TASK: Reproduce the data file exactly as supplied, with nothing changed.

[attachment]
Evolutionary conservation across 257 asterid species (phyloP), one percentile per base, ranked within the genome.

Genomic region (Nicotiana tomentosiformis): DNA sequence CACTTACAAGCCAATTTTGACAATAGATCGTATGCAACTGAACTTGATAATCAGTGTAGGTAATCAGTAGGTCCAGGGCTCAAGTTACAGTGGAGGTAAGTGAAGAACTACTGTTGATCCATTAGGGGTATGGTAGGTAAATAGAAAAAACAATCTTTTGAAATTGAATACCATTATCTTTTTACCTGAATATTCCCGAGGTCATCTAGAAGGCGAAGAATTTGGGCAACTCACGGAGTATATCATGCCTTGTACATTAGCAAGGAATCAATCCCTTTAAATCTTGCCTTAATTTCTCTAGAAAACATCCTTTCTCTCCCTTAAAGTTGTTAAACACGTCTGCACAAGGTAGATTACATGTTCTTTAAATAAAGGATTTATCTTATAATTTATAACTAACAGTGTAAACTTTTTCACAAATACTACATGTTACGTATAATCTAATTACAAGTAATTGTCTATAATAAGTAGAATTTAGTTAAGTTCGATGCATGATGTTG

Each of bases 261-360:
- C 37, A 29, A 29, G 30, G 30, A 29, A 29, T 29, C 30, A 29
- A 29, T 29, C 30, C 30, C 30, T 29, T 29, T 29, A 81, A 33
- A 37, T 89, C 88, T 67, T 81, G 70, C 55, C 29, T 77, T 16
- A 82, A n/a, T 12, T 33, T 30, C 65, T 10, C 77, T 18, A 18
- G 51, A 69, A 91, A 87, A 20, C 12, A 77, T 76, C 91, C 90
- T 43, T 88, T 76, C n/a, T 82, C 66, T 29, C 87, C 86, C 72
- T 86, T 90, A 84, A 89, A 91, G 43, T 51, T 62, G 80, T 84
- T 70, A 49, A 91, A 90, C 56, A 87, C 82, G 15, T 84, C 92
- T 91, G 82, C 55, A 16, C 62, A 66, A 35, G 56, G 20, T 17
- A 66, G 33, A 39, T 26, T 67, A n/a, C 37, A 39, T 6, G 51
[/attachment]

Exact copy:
Evolutionary conservation across 257 asterid species (phyloP), one percentile per base, ranked within the genome.

Genomic region (Nicotiana tomentosiformis): DNA sequence CACTTACAAGCCAATTTTGACAATAGATCGTATGCAACTGAACTTGATAATCAGTGTAGGTAATCAGTAGGTCCAGGGCTCAAGTTACAGTGGAGGTAAGTGAAGAACTACTGTTGATCCATTAGGGGTATGGTAGGTAAATAGAAAAAACAATCTTTTGAAATTGAATACCATTATCTTTTTACCTGAATATTCCCGAGGTCATCTAGAAGGCGAAGAATTTGGGCAACTCACGGAGTATATCATGCCTTGTACATTAGCAAGGAATCAATCCCTTTAAATCTTGCCTTAATTTCTCTAGAAAACATCCTTTCTCTCCCTTAAAGTTGTTAAACACGTCTGCACAAGGTAGATTACATGTTCTTTAAATAAAGGATTTATCTTATAATTTATAACTAACAGTGTAAACTTTTTCACAAATACTACATGTTACGTATAATCTAATTACAAGTAATTGTCTATAATAAGTAGAATTTAGTTAAGTTCGATGCATGATGTTG

Each of bases 261-360:
- C 37, A 29, A 29, G 30, G 30, A 29, A 29, T 29, C 30, A 29
- A 29, T 29, C 30, C 30, C 30, T 29, T 29, T 29, A 81, A 33
- A 37, T 89, C 88, T 67, T 81, G 70, C 55, C 29, T 77, T 16
- A 82, A n/a, T 12, T 33, T 30, C 65, T 10, C 77, T 18, A 18
- G 51, A 69, A 91, A 87, A 20, C 12, A 77, T 76, C 91, C 90
- T 43, T 88, T 76, C n/a, T 82, C 66, T 29, C 87, C 86, C 72
- T 86, T 90, A 84, A 89, A 91, G 43, T 51, T 62, G 80, T 84
- T 70, A 49, A 91, A 90, C 56, A 87, C 82, G 15, T 84, C 92
- T 91, G 82, C 55, A 16, C 62, A 66, A 35, G 56, G 20, T 17
- A 66, G 33, A 39, T 26, T 67, A n/a, C 37, A 39, T 6, G 51